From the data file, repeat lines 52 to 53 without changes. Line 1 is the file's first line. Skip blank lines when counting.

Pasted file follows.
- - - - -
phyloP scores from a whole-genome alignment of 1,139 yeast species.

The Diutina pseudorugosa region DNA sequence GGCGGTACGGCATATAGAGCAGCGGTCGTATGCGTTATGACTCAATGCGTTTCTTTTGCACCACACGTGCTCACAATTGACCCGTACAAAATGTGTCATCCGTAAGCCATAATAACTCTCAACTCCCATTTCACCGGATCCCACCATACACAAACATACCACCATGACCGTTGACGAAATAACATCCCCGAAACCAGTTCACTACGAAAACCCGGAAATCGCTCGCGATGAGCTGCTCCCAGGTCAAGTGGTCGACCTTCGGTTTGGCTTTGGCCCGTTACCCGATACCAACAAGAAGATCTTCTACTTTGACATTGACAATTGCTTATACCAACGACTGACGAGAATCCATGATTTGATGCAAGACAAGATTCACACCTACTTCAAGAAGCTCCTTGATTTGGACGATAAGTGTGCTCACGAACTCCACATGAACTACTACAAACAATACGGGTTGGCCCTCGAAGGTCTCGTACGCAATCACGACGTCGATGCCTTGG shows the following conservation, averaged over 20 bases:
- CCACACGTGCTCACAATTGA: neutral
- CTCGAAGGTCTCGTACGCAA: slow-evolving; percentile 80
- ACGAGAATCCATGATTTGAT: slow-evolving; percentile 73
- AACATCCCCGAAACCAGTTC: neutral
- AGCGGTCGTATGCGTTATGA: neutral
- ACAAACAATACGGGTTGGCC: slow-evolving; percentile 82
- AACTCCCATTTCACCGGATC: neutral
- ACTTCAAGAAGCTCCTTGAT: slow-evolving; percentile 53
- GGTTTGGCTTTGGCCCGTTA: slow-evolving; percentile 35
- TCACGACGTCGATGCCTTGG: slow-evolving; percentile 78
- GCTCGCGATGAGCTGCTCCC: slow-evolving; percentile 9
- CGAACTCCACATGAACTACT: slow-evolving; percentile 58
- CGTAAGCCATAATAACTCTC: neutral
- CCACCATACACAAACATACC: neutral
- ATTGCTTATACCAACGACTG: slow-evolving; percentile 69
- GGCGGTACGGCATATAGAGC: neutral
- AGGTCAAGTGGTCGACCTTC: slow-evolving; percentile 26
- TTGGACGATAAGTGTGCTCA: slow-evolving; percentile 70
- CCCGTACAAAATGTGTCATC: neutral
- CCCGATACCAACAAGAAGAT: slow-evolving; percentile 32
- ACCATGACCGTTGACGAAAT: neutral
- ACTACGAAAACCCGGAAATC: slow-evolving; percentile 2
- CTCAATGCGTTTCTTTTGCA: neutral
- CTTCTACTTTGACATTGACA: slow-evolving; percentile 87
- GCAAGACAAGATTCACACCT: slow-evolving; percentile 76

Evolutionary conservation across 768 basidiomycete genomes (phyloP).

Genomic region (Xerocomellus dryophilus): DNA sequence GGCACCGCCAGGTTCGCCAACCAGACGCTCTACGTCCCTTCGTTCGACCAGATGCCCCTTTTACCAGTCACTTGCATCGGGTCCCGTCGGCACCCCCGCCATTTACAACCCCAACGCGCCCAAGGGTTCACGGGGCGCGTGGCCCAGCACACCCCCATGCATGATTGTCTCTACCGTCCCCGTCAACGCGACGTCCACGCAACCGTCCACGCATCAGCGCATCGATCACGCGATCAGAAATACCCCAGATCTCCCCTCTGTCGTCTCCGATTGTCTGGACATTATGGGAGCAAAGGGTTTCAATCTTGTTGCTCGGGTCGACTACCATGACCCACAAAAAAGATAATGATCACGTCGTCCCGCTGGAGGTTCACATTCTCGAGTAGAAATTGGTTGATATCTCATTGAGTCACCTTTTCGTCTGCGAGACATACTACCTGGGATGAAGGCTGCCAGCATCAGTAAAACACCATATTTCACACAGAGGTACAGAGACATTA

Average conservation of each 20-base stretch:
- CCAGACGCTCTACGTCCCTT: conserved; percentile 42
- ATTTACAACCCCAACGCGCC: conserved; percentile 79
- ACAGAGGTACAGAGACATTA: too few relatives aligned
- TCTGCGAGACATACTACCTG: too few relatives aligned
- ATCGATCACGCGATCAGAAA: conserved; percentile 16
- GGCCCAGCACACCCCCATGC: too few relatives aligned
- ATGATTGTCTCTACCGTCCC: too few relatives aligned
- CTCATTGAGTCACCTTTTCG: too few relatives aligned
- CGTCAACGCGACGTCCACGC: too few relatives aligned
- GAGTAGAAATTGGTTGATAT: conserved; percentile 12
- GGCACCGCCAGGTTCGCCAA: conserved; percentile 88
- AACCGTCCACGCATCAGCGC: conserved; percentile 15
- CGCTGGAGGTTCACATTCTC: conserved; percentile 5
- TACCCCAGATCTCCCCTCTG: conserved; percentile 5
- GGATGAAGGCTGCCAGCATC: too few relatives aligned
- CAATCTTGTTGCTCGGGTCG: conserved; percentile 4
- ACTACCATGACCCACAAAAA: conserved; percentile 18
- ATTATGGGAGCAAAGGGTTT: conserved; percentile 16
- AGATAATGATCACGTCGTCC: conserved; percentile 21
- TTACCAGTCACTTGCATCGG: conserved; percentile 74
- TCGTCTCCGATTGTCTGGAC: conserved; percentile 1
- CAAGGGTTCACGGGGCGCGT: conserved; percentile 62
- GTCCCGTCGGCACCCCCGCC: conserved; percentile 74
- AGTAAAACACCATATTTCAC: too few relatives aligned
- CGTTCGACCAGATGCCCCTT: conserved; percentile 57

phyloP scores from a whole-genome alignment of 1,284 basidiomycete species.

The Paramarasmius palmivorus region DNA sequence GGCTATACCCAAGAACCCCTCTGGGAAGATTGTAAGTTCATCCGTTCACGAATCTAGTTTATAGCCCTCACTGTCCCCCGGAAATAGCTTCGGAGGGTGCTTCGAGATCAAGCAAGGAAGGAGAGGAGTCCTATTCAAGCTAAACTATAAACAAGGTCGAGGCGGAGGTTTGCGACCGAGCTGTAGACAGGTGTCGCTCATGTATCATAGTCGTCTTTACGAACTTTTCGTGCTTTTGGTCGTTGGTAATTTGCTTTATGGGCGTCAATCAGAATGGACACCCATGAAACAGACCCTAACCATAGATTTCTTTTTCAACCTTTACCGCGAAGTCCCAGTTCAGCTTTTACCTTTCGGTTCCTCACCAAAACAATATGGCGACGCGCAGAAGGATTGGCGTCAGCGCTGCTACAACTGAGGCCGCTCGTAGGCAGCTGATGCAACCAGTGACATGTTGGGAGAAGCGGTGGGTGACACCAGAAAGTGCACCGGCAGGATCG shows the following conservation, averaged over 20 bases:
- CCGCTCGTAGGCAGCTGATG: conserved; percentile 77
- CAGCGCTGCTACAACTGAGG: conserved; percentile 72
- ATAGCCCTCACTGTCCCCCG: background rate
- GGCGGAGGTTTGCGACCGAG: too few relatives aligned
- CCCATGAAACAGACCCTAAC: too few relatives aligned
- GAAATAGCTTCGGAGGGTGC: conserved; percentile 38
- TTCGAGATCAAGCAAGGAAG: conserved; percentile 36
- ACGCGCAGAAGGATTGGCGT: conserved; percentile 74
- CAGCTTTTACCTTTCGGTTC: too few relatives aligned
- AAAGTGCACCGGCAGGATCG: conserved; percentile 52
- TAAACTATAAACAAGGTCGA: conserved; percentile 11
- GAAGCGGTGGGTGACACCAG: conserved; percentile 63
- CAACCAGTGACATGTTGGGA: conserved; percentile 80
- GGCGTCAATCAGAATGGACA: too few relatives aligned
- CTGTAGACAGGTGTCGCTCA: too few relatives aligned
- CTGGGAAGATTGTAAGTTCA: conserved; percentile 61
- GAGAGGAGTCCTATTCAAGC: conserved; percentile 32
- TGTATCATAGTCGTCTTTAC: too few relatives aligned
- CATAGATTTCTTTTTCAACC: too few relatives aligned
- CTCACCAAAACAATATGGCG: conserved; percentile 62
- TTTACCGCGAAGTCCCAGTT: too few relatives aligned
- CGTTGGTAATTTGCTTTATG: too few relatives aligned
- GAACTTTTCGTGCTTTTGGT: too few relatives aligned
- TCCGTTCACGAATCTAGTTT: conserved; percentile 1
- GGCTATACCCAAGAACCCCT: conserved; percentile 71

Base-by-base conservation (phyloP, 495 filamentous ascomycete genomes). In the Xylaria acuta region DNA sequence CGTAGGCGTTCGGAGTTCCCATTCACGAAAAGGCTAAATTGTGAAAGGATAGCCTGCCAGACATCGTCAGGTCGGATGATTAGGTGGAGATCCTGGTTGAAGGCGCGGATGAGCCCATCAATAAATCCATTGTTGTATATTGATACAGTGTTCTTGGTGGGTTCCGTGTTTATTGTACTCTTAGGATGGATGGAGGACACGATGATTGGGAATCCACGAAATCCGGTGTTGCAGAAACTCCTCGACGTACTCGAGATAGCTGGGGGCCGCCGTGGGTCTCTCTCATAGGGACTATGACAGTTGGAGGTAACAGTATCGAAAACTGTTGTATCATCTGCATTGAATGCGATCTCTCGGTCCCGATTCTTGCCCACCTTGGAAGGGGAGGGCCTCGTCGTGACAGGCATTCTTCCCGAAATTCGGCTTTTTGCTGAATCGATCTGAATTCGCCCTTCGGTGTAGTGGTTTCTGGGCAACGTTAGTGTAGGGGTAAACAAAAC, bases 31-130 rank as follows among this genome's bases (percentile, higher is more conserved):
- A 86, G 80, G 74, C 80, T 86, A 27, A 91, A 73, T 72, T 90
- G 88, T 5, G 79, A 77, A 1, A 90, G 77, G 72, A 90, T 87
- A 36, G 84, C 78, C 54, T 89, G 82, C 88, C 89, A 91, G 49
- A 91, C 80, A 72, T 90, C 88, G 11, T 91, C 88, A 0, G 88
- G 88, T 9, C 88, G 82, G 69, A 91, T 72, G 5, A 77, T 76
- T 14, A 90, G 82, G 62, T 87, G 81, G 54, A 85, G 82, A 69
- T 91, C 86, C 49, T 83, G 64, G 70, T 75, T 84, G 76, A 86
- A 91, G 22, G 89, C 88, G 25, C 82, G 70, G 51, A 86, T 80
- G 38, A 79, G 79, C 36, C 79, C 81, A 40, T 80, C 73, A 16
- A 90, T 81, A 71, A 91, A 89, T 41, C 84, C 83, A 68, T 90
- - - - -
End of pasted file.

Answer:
- CAAGGGTTCACGGGGCGCGT: conserved; percentile 62
- GTCCCGTCGGCACCCCCGCC: conserved; percentile 74